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Runners: Understand Your Blood Test Results

Recently at Urban Wellness Clinic, we have seen an uptick in runners getting blood work done before increasing their mileage or before heading out to their world championship races. Some of our runners train 120-160 miles a week and that kind of pavement pounding places stress on the body. But while working out and training hard is a stressor the body adapts to, resting after a run makes the immune system that much stronger. Runners are often prone to adrenal fatigue so it’s always smart to be upfront with your doctor about how heavily you’ve been training, because it can make a huge difference in how your blood test results are interpreted! Depending on how recently you ran, for example, we may suggest rescheduling your blood work labs for a couple of days after training to get more accurate results.

I can’t emphasize enough how worthwhile it is to find a health practitioner who knows how to evaluate athletes’ test results—someone who also understands the relationship between cholesterol, thyroid hormones, and iron. This is important because endurance athletes are at high risk for health issues if they don’t have enough HDL cholesterol and iron in their bodies, and if their thyroid isn’t working properly.

Here’s a quick run-down of a few running-influenced workups and what to watch out for:


This test of your hemoglobin levels shows whether you have anemia or a low red blood cell count. Marginally lower levels can be normal if you run because your body produces extra fluid to keep your sweat and blood flowing, which in turn dilutes your red blood cells. But iron-deficiency anemia is pretty common, especially for women, and can make you too tired to run! How to increase hemoglobin levels so you don’t wind up there.  If your hemoglobin is low vs high, your doctor should also test your ferritin.

Ferritin is a protein that stores iron in your cells. If you’ve been tired, weak, or suffering from headaches, it’s a good idea to get it done. When combined with fatigue and low hemoglobin levels, a ferritin deficiency may mean you need iron and should start on a ferritin supplement stat. Here are some tips on how to increase ferritin naturally.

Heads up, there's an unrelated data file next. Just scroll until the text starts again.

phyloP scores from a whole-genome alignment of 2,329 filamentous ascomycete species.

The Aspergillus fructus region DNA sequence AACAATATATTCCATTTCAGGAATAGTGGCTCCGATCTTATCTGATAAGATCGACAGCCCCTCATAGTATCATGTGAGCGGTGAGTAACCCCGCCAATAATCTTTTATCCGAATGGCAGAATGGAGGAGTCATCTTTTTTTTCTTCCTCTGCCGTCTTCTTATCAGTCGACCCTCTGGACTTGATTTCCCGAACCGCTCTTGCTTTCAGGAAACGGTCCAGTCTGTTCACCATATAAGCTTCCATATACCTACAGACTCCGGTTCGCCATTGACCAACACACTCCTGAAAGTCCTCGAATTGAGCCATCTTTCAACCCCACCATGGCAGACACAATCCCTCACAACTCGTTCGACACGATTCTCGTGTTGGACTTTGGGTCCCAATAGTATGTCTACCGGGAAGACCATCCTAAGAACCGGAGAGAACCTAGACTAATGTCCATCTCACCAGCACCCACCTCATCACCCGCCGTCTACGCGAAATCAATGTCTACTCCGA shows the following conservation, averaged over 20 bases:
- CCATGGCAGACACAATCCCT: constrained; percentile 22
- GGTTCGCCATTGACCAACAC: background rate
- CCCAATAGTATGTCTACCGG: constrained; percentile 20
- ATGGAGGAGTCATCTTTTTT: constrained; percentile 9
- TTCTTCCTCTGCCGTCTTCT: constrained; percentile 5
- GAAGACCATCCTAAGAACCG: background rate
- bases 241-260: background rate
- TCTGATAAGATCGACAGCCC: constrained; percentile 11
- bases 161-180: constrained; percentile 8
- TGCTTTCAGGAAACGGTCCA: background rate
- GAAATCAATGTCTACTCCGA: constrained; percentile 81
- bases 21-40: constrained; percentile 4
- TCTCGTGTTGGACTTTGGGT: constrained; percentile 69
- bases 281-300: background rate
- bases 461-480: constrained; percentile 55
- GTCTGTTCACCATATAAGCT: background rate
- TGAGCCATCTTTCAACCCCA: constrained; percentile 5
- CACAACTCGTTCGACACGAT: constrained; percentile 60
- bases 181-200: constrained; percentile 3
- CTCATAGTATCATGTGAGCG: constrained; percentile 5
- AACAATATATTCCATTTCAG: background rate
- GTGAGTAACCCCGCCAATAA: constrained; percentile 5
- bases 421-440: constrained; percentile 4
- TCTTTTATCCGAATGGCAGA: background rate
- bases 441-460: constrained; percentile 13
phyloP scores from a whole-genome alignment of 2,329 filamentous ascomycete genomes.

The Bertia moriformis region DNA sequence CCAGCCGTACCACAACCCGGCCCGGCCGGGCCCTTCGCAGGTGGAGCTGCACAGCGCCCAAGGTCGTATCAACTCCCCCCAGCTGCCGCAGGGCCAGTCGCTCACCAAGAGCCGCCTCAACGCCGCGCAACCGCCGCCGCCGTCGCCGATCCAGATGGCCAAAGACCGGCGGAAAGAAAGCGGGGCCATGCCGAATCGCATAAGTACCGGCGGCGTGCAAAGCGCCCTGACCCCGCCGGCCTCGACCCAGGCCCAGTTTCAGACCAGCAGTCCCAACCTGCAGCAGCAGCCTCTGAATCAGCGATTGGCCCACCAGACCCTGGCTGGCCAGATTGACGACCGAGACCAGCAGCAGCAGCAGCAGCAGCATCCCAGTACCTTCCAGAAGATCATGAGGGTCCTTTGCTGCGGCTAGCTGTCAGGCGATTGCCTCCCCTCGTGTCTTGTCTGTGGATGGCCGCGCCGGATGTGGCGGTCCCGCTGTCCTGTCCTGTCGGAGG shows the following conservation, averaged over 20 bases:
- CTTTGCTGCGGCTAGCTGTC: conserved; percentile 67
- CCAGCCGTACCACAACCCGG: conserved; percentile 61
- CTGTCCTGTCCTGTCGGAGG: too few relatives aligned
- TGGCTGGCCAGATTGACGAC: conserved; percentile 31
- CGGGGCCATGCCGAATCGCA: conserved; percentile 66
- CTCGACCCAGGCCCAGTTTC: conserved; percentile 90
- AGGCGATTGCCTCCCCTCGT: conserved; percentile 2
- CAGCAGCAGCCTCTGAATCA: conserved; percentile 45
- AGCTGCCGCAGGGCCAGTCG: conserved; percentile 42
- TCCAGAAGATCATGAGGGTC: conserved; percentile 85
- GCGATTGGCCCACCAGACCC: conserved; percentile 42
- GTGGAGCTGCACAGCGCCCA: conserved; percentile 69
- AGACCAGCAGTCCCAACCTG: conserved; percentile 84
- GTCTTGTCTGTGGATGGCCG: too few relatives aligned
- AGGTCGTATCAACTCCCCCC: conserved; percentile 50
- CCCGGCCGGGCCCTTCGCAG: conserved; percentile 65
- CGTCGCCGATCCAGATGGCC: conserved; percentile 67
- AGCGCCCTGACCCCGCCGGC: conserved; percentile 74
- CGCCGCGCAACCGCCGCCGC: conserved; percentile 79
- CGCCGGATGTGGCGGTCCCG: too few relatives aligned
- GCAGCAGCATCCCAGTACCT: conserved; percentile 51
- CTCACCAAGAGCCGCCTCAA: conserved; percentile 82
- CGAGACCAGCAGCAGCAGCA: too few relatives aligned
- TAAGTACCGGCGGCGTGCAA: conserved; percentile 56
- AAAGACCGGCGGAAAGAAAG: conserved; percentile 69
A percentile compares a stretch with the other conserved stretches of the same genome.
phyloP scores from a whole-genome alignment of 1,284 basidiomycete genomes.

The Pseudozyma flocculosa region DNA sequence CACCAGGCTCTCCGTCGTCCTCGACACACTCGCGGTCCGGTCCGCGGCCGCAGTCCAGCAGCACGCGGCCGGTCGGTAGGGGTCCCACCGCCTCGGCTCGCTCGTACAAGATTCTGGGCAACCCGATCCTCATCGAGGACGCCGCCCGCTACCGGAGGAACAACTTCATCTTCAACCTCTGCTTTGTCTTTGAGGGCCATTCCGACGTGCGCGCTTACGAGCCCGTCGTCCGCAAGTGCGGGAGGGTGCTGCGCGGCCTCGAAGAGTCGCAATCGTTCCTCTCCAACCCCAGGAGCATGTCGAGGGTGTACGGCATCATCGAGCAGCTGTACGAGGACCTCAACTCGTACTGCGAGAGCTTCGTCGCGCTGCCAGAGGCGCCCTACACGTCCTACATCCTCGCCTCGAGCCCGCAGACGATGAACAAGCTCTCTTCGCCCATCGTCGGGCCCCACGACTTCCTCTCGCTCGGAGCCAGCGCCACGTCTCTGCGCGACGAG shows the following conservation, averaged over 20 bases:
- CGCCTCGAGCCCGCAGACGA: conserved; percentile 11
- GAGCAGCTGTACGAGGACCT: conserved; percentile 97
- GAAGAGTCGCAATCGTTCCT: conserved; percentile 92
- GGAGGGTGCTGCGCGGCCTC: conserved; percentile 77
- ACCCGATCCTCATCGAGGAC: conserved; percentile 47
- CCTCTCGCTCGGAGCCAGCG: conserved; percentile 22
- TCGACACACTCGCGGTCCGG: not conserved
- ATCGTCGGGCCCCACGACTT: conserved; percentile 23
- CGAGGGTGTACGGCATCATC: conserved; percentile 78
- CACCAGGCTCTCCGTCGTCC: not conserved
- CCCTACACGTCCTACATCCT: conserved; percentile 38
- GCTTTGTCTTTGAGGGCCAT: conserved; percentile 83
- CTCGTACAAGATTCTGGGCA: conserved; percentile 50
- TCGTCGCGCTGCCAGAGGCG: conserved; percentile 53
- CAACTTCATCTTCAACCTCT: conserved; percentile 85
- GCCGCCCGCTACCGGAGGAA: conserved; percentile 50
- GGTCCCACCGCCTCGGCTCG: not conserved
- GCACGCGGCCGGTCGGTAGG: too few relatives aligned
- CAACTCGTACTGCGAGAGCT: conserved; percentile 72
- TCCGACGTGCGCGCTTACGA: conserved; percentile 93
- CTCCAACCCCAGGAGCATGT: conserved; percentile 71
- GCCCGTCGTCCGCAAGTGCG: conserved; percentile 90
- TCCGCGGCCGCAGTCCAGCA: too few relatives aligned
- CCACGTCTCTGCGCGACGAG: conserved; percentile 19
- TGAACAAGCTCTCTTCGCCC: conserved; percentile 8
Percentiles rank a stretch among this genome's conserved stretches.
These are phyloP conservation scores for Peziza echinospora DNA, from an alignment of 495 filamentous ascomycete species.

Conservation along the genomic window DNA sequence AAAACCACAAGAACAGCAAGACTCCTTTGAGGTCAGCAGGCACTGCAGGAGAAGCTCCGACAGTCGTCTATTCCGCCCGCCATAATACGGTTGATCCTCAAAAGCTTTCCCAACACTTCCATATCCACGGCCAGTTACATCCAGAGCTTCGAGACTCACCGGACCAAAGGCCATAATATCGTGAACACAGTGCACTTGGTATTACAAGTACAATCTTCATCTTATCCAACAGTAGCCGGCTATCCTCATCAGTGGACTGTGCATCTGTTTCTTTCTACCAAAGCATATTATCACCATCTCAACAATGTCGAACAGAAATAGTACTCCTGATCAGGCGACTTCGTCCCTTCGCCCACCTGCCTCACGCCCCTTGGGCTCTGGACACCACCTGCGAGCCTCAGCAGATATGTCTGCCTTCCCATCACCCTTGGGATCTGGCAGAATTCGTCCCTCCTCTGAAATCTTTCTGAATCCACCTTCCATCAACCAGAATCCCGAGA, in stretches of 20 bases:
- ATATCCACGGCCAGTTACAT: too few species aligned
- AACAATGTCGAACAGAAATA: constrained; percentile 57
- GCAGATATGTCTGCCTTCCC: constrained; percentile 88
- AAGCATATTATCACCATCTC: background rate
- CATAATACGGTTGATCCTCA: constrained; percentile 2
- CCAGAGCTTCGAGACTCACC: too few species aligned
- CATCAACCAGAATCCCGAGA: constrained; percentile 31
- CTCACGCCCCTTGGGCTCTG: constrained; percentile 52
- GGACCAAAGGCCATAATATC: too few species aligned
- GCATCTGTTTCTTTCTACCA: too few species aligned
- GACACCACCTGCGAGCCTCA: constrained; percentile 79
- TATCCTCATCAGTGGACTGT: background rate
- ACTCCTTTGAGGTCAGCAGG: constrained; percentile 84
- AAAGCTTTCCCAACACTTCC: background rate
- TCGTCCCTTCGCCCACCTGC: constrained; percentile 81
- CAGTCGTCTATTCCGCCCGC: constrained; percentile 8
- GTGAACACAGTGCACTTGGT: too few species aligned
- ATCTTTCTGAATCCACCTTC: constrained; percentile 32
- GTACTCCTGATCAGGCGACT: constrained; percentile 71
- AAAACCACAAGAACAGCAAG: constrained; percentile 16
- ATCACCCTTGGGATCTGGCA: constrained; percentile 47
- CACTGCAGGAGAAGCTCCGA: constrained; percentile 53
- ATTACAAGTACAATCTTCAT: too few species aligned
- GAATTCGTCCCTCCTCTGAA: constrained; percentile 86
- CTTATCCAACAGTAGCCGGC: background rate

Blood and protein in your urine are warning signs of a urinary tract infection, kidney disease or in the rare event, cancer. Thing is, urinalysis protein (and even blood) can show up for a day or two after a run, skewing your urinalysis’ normal values. So don’t panic. Just try to take a rest before your urinalysis procedure.

Runners are prone to adrenal fatigue with long cardio workouts, so get your blood work checked quarterly.

Creatine Kinase (CK)

This test is used to help determine whether someone has had a heart attack or other type of muscle breakdown. But intense runs that cause micro-tears in your muscle fibers can elevate your CK levels for a day or two—not usually a reason to be concerned. Yet because it makes it difficult for your doctor to tell if you’ve also sustained muscle damage from a heart problem or as a side effect of medication, she may want to repeat the test at a better time. A  creatine kinase normal range u/l in blood serum is 22 to 198 u/l.

Creatinine with EGFR
If you take painkillers as a result of running pain, it can alter the results of this test, which show how well your kidneys are functioning. Too much ibuprofen or other anti-inflammatories can hurt your kidneys. An abnormal result here means you need to cut back and find healthier ways to address your pain, like paying us a visit at Urban Wellness Clinic!

Electrolyte panel
This test shows the sodium, potassium, and other electrolyte levels in your blood. Working out can leave you temporarily depleted, so if have a non-running related complaint, it might be best to do this test another time. But if you often get post run headaches, your doc may actually ask you to run before testing. If your levels are very low afterward, you may actually be over hydrating which can through your electrolyte levels off.

Vitamin D
If you’re experiencing frequent stress fractures, low energy, or insomnia, your vitamin D blood level is important to check. If you’re running outside in the hot sun a lot, you’re less at risk of lacking this “sunshine vitamin.” But if you’re training for the NYC Marathon in October, have darker skin, or are devoted to your sunscreen, your levels could be on the low side. Ideal vitamin D levels can be found here!

Vitamin B12

We get our B12 from meat, fish, diary and eggs, and we absolutely need it to make red blood cells and DNA! Pernicious anemia is caused by a deficiency of B12. Since it’s only found naturally in animal products, vegetarian and vegan runners: watch your levels and start taking a supplement!

I recommend having complete blood work done twice a year, with a follow-up in-between if anything seems off. While it may seem unnecessary, these blood tests can can help ensure you’re getting the most out of those hundreds of training hours, and that your body’s getting what it needs to stay healthy and keep up the pace!

Give us a call either pre or post-blood work for holistic health support designed with you in mind: 212-355-0445 or

Best in health,

Dr Emily Kiberd